The opposite of hello

14 Comments

goodbye

“How lucky I am to have something that makes saying goodbye so hard.” ~ A.A. Milne

~

I write this post through swollen eyes and saturated shirt sleeves.  Tonight while watching a scripted episode of a television show I witnessed a group of friends bid farewell to, not only a fellow cast member but, a confidant, a lover and a friend.  And although it was scripted, it was a heart-wrenching hour that brought any of the goodbyes I have ever experienced bubbling to the surface of my emotions because it was a genuine farewell to a person who will no longer be in their day-to-day realities.  The poignant words of the writing team were presented with a deep honesty because the melancholy was sincere and the pain was palpable.

Anyone who has lost someone can relate to the despair I am currently feeling.  Memories of the anguish I felt in the moments of my own losses came flooding back and I envisioned the struggle I endured to force myself to change the definition of those bonds.  I cried for their pain and I cried for my own pain.  The most difficult part of saying goodbye is knowing that you had something remarkable in your life and it was taken away before you were ready to part ways.

Living through a loss is inevitable.  We can never fully prepare ourselves for the roller coaster of emotion that follows that loss. Death is hardest on those left here to endure the sadness.  It is a closed door that can never be opened again but I hold strong to the faith that what lies beyond that closed door is filled with happy memories and moments that can be cherished by watching the movie of the life they lived.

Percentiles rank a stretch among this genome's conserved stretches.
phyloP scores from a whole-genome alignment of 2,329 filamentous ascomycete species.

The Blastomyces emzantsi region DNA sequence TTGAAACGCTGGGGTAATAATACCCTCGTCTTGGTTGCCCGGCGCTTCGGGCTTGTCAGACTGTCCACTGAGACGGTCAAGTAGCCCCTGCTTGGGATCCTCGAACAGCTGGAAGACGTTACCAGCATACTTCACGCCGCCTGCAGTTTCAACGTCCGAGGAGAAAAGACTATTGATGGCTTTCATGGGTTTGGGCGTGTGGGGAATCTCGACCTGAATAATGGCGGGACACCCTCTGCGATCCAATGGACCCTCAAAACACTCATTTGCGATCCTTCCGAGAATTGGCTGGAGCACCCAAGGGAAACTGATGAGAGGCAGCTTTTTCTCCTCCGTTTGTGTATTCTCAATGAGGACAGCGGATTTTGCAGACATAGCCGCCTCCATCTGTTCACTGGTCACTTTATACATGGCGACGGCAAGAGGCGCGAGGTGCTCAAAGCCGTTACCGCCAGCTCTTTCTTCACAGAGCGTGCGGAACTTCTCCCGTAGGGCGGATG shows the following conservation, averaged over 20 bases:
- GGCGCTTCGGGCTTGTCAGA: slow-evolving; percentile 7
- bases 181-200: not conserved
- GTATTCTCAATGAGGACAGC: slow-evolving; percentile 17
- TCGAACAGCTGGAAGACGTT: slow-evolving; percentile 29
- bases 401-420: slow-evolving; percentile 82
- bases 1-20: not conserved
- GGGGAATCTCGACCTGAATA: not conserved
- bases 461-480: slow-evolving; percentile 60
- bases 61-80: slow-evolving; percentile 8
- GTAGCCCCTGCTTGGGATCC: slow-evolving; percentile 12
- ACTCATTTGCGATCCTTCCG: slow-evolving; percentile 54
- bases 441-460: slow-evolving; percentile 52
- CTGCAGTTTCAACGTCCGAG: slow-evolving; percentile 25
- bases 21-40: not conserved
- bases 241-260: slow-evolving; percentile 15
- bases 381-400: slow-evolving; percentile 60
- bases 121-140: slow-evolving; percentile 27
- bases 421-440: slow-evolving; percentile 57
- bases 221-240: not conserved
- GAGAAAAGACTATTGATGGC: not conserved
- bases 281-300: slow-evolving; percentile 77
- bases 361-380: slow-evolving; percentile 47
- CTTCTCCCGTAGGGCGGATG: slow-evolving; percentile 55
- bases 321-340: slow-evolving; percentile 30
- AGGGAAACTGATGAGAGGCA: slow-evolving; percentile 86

The bonds we have with those who have left us still remain.  The parameters of that relationship may have been vastly altered but the connections we have still exist.  We have memories to cherish and, in time, reminiscing will make that goodbye a little less painful and allow the happy memories to outweigh the grief.

14 thoughts on “The opposite of hello

  1. The quote at the start is wonderful. You’re such an elegant/eloquent writer, it’s easy to sense your pain and theirs in your words. It’s powerful. I don’t watch “Glee” but thanks for sharing and to putting to words when I could not about my own loss.

  2. Those are beautiful thoughts you just expressed. I knew you were talking about Glee the moment I started reading your post. I can’t even imagine how hard it was for everyone to make the episode – his death was so sad and tragic; I would have never thought he struggled with addiction – my heart grieves for everyone that struggles so.

  3. Even though the shows may be fake and sappy sometimes, they are build on a framework of real emotions. Some people think it’s silly to cry over a card or a commercial or even an innocent gesture, but IT’S TOTALLY NOT.

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